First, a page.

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The Green Life: Creating More Scientific Americans

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May 11, 2011

Creating More Scientific Americans

Science_brain With carbon dioxide levels rising and forest cover declining, the case for creating a generation of environmentally literate students is easy to make. However, in 2009, the U.S. ranked 17th out of 34 nations in science education, according to Program for International Student Assessment.

Scientific American, the oldest continuously published magazine in the U.S., has launched a program to improve this trend, by teaming up with an initiative called Change the Equation. The 1000 Scientists in 1000 Days project will connect scientists who are willing to share their knowledge with teachers who want to increase their students' engagement with science at all grade levels.

Mariette DiChristina, the editor-in-chief of Scientific American, is the initiator of the project.

"I really believe the American public in general knows that science is an engine of modern progress and yet [they] don’t connect to it," she said. "I asked myself, 'How can Scientific American be of assistance in creating more scientific Americans?'"

The main reason for that disconnect, DiChristina believes, is lack of exposure. By bringing professional scientists into the education system—whether by advising on school curricula, giving guest lectures, or Skype conferencing in a classroom—the program will improve the quality of science education that students are receiving. In addition, it will aid teachers who don't have a science degree, a common occurrence in lower grade levels.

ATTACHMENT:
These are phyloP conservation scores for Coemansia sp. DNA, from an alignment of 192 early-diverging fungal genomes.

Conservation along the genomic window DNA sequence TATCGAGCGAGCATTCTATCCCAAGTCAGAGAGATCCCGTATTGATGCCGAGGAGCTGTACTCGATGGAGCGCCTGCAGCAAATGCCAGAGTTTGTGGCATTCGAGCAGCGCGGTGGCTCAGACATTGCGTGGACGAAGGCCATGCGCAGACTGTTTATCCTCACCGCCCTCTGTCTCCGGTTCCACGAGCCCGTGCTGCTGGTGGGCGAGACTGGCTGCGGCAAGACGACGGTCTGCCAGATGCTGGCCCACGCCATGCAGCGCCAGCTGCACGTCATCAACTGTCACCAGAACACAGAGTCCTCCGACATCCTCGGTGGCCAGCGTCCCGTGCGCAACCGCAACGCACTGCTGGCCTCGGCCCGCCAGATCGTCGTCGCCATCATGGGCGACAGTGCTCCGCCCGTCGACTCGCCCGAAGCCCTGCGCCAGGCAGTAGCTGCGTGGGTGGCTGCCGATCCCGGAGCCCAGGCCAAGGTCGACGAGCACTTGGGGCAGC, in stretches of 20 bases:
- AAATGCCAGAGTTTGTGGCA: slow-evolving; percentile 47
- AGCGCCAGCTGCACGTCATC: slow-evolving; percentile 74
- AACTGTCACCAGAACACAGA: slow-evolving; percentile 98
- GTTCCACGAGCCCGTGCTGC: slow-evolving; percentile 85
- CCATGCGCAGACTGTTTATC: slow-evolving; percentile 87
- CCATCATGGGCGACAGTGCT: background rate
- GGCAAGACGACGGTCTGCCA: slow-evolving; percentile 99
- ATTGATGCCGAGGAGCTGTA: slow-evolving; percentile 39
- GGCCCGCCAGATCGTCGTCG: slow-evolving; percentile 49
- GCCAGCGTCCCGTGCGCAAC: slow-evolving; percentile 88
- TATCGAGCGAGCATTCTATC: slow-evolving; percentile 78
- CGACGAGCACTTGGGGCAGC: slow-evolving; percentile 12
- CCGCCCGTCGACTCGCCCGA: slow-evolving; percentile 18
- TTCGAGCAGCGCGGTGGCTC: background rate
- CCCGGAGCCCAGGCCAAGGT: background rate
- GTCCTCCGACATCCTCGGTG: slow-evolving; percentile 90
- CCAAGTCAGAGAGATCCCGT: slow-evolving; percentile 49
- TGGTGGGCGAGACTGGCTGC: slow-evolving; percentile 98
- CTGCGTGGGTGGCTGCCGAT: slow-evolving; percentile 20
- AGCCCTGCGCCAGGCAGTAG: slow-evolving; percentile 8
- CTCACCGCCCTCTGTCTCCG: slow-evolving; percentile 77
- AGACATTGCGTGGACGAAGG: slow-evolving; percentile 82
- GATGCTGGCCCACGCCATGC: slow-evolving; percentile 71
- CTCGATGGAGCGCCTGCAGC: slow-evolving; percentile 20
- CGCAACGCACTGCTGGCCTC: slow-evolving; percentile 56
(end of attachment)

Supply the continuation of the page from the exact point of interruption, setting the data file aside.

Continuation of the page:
"If a scientist comes in and talks about what she [or he] is doing in the lab, a student can see that, ‘Hey, this textbook in front of me is not just a textbook, it’s a recipe for learning,'" DiChristina said. "Anyone who knows kids knows that they like to ask questions. Science is all about asking questions."

The 1000 days in the title refers to the three-year period over which the program will be administered. However, the name may have to be changed soon, and for good reason. Launched just last week, more than 250 scientists have already signed up to be part of the program.

 --Rosie Spinks

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